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In our case, rail-to-rail input/output operation maximizes the input signal span and increases the signal-to-noise ratio (SNR). It is also necessary to guarantee that the signal is exactly rectified at the midpoint of the supply voltage range (VDD/2). Class AB operation improves power-efficiency, but it also allows fast settling response and high slew rate. This reduces phase jitter between the input and the processed signals and allows processing square signals, as those provided in microcontrolled-based systems [23]. Other performances, such as high common-mode rejection ratio (CMRR), low distortion, high power supply rejection ratio (PSRR) and bandwidth (BW) are also to be preserved.
Taking into consideration all the above, Figure 4 shows the schematic of the specifically designed two-stage AB OpAmp. Rail-to-rail common-mode input range is achieved by using a novel LVLP technique for rail-to-rail operation based on a MOS input stage with only one differential pair and switched level shifters driven by an auxiliary control circuit [24]. Further, the NMOS input pair M1 is class AB biased by means of adaptive biasing. The reason is twofold: firstly to boost the input pair currents when a large differential input signal Vdiff = Vin+Vin− is applied, and secondly, to reduce the dependence of the input pair currents (and then, the transconductance) on the common mode voltage. In this case, cross-coupled floating batteries (M1A, M4, M5) have been used for adaptive biasing. A rail-to-rail push-pull output stage has been used for a class AB output [20]. The first stage output V01 is directly tied to the PMOS transistor M6 of the rail-to-rail push-pull output block, and through a level shifter (M8, M9) in the complementary NMOS transistor M7 biased with an adequate DC level. Finally, the two stage OpAmp is compensated by means of a classical Miller compensation. Table 2 summarizes the main characteristics of this integrated 0.18 μm CMOS OpAmp supplied at a single 1.8 V.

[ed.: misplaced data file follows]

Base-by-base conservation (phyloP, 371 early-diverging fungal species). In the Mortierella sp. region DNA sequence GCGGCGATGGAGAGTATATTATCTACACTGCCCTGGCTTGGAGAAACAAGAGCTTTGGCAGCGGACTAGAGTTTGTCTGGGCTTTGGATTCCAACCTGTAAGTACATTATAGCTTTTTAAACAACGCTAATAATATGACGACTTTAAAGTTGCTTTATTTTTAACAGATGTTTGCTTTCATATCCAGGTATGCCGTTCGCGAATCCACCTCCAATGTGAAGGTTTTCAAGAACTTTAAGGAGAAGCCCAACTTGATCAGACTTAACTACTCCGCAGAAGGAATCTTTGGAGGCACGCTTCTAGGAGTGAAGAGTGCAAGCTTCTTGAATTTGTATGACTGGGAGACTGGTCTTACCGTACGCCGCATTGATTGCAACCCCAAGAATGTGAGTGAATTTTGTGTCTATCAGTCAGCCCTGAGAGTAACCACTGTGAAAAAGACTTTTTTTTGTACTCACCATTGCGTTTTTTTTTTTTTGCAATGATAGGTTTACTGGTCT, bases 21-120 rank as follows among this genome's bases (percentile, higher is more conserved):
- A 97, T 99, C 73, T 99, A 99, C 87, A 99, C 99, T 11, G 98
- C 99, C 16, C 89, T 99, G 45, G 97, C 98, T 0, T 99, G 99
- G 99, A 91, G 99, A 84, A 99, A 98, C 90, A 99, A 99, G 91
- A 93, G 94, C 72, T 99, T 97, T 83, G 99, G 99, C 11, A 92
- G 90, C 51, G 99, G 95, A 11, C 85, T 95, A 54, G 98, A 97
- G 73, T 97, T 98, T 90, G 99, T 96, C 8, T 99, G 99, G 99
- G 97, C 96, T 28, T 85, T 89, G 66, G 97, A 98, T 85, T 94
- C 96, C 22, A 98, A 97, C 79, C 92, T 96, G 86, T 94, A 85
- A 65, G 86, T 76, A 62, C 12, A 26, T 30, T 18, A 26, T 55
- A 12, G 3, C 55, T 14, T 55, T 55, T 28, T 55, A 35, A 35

Figure 4. Schematic of the designed 1.8 V class AB rail-to-rail two stage OpAmp. The auxiliary control circuit for rail-to-rail operation is depicted in grey.
Figure 4. Schematic of the designed 1.8 V class AB rail-to-rail two stage OpAmp. The auxiliary control circuit for rail-to-rail operation is depicted in grey.
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Table 2. Operational amplifier performance summary.
Table 2. Operational amplifier performance summary.
CMOS Process0.18 μm
Supply1.8 V
Open Loop Aain74 dB *
Gain-Bandwidth Product2 MHz
CMRR96 dB *
Slew-Rate2.3 V/μs (for a capacitive load of 1 nF)
THD−62 dB (1 kHz, 1.75 Vpp)
Input Common-Mode RangeRail-to-rail
Output SwingRail-to-rail
Input Referred Noise63 nV/Hz1/2* (100 kHz)
Power468 μW
* Simulation results.
Figure 5 shows a microphotograph of the LIA active area (detail). The chip area and quiescent power consumption equal 306 × 157 μm2 and below 2 mW per branch respectively.
Figure 5. Integrated lock-in amplifier (detail) for the prototype, with an active area of 306 × 114 μm2. It includes the switches and instrumentation amplifiers (IA).
Figure 5. Integrated lock-in amplifier (detail) for the prototype, with an active area of 306 × 114 μm2. It includes the switches and instrumentation amplifiers (IA).
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2.2. Control System